New Davenport juvenile program is giving teens a second chance

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DAVENPORT, Iowa - A new program in Davenport is giving teens a second chance at life. It's helping to lower the number of juveniles who re-offend.

It's still hard for Anna Lyons to believe,"15-year-old Anna was definitely in a dark state. I would not have expected to be where I am today."

Now 22, Lyons is always on the go, working and raising her two kids, Melody and Roman.

"I just want to show them you know how much I love them, because that`s what my parents wanted to show me, they wanted to keep me safe, and at 15 you don`t think that, you think hey I want to go party and do whatever." said Lyons.

Just seven years ago, she was heading to Iowa's juvenile home, a place where the state's worst juvenile offenders are sent.

"That`s when I started to rebel a lot, my big thing was running away pretty much, mom and dad didn`t want me to stay out past five or whatever so I would sneak out when they would go to bed," said Lyons.

Now Lyons is taking the hard lessons she's learned to make sure Scott County teens get the same second chance that turned her life around.

"Studies show that first time offenders usually don`t recidivate, but as soon as you bring them into the office of juvenile court, the davenport police department that risk goes up 10 times," said Dave Tristan.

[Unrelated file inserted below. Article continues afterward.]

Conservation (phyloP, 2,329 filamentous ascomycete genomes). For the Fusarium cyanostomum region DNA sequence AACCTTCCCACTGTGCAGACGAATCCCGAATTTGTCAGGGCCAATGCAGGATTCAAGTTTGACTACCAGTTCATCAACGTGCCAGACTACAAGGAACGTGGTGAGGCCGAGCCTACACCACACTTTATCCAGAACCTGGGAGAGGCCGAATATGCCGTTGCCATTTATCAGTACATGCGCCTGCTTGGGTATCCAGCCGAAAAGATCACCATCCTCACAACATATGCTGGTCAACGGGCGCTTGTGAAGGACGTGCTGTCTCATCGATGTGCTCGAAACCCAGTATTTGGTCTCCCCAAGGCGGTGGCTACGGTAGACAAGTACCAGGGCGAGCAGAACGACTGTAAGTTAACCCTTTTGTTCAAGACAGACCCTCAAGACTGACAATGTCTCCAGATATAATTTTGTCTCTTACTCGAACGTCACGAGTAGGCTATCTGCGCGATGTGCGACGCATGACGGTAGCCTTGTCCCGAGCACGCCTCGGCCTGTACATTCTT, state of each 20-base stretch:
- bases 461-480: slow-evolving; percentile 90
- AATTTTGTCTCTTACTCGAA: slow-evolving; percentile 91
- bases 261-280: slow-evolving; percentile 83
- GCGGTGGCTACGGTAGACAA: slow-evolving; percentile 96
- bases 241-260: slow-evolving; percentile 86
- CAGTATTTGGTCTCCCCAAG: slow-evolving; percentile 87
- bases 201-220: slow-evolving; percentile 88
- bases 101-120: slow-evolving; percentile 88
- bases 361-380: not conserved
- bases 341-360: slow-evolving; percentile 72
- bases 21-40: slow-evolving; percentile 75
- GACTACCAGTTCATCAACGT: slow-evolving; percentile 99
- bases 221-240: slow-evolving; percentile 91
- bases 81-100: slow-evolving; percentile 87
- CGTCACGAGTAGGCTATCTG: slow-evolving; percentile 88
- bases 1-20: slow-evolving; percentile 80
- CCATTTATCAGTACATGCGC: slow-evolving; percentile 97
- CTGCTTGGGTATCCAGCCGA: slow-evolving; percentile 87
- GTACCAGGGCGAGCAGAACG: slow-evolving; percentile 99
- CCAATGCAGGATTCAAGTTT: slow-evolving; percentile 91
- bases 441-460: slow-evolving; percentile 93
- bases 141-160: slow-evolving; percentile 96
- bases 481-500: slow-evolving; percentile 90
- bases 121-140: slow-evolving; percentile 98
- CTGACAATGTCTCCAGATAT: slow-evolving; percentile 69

Tristan supervises the one year old diversion program. Instead of sending first time offenders to juvenile court, police divert them to this program that emphasizes education.

"If a juvenile`s behavior deems it could be a criminal charge the police actually will look up their name see if they have any records, if they don`t then they are offered this program. They do not receive a criminal charge and they`re referred to this diversion program," said Tristan.

The program offers classes that focus on corrective thinking, making better decisions, values and attitudes. In its first year, 84 juveniles were referred to the program, out of the group only five re-offended. The year before that, almost one in three Scott County juveniles were back in court.

Lyons stays in contact with her former juvenile correctional officer. It was Sherri Flack who told Lyons that her life story could make a difference in the lives of other teens.

"I`m very proud of her, she`s totally changed around," said Flack.

"Just the fact that I`ve been there done that and that maybe I can change one kids lifestyle and not go down that wrong path would be like everything," said Lyons.

The goal is to have the program going in all of Scott County, right now it's funded through volunteers.

Lyons plans to enroll in school in the fall to become a dental assistant.